Since Covid-19 isn’t going away any time soon and restaurants continue to stress alternative options to dining in, we’ll bring you each week a roundup of takeout dinners recently enjoyed by dining editor Timothy Malcolm.
Now open on Shepherd Drive in the Heights, Piper's BBQ (from the folks behind Preslee's a few blocks over) offers a decent option for folks in the neighborhood, especially those folks who don't want to wait in line at nearby Pinkerton's, Gatlin's, or Truth BBQ. Bonus: There are several tables on an L-shaped patio for safer dining. I recommend the sausage (varieties include regular smoked, spicy, and boudin), which carries a nice bite, and pairing that up with the warm English-inspired potato salad made with yogurt. I found the brisket was a bit dry and tough, but that's the read from just one visit. Your impression may differ.
The anticipated collaboration from John Avila (El Burro & The Bull), Jean Philippe-Gaston (Kata Robata), and businessman Bruce Gingrich is now open on Navigation Boulevard, serving Creole fare inside an expansive, familiar space, plus on a large patio with room for live music. There are four kinds of grilled oysters available, such as Bienville—bread crumbs and mushrooms to add texture and a hit of umami—but I recommend heading right for the shrimp and cheesy grits. Here, the grits are creamy but not heavy, more firm than soupy (which I enjoy), and chock full of corn flavor. Quickly some of my favorite grits in town.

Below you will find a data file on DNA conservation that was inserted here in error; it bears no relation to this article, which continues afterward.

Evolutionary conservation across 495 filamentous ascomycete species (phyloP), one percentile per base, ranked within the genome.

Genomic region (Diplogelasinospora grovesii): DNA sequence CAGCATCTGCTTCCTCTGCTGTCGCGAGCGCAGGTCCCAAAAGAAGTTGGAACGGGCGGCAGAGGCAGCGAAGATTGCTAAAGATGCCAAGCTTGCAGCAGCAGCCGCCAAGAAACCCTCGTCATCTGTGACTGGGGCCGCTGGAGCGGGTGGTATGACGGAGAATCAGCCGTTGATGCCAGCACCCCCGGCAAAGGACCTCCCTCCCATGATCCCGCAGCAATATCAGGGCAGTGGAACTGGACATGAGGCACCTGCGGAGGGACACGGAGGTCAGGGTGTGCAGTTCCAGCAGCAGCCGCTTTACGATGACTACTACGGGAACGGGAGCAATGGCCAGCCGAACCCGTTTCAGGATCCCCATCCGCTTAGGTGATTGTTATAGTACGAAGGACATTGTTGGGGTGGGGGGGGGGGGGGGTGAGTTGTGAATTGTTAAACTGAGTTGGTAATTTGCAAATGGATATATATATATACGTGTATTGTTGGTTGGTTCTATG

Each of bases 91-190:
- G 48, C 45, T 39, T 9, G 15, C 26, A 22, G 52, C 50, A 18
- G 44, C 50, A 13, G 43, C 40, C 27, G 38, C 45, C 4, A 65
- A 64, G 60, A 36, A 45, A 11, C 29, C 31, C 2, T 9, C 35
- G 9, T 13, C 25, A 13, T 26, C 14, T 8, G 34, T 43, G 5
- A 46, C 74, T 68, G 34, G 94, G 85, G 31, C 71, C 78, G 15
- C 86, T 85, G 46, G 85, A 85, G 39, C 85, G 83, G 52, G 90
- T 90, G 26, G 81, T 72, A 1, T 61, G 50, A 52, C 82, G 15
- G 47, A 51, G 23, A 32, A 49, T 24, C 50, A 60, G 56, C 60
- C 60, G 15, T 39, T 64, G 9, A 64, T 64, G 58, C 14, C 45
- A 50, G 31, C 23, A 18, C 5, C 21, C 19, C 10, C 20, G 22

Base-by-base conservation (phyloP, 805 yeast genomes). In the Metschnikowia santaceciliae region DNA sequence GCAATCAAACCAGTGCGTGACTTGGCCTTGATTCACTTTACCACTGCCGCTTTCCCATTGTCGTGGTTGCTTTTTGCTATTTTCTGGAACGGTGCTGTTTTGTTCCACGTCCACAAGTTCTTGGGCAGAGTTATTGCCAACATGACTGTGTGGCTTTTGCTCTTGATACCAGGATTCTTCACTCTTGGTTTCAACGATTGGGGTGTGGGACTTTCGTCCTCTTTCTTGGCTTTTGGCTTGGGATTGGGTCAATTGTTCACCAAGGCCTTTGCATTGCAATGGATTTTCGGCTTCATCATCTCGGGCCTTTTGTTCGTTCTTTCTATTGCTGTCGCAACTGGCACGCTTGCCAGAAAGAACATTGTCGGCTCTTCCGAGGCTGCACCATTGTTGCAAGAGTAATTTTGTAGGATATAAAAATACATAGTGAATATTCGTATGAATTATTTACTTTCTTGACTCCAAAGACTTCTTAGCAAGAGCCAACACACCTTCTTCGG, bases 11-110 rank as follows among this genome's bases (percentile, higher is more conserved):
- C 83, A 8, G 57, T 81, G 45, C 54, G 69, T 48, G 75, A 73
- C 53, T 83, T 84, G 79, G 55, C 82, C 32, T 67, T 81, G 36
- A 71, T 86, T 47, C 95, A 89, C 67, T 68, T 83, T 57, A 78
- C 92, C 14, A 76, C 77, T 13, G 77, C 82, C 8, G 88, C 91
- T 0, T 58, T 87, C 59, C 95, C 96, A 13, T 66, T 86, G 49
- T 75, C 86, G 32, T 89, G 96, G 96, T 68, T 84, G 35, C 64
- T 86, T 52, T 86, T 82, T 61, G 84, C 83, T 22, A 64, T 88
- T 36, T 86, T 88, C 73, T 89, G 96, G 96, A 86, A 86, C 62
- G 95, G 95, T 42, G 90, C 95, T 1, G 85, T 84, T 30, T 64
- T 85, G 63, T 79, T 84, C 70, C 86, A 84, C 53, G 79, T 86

There's a new Tex-Mex spot in Oak Forest. Valencia's Tex-Mex Garage is owned by the siblings whose parents founded Texas chain Cyclone Anaya's, and it's serving up fare that's forcing me to return. I enjoyed Mama Valencia's soft tacos, which are served enchilada-style with homemade chili con carne and your choice of protein (I went with ground beef). The H-Town Queso is stellar, too—thick enough to coat a spoon and chock full of peppers.
One night recently I was craving peppercorns, so of course I made a play for Mala Sichuan. I opted for the popular cumin lamb and proudly munched on every red chile in between bites of the tender, dry-rubbed meat. A couple jalapeños brought the extra flames. The kids got dumplings, but not of the red chile oil variety, and whatever leftovers remained were perfect as a cool down from my meal. I even stole a few popcorn-style poultry pieces from my wife's basil crispy chicken. My cravings were well satisfied.
Looking for a sandwich that looks more challenging than a Saturday New York Times crossword? Try an Argentinian lomito, in which slices of filet mignon, plus ham, cheese, onions, lettuce, and tomato, rest in between bread slices. At Pampa, a comfy restaurant in Spring Branch, that bread is a harder, ciabatta-like loaf that makes it a touch more difficult to eat everything; still, there's a lot of indulging to do here. The beef and ham play off each other so well, and the garden stuff is welcome after all that meat. Bonus: A fried egg is always necessary to top it off. Let that yolk run down the sandwich. Good gravy.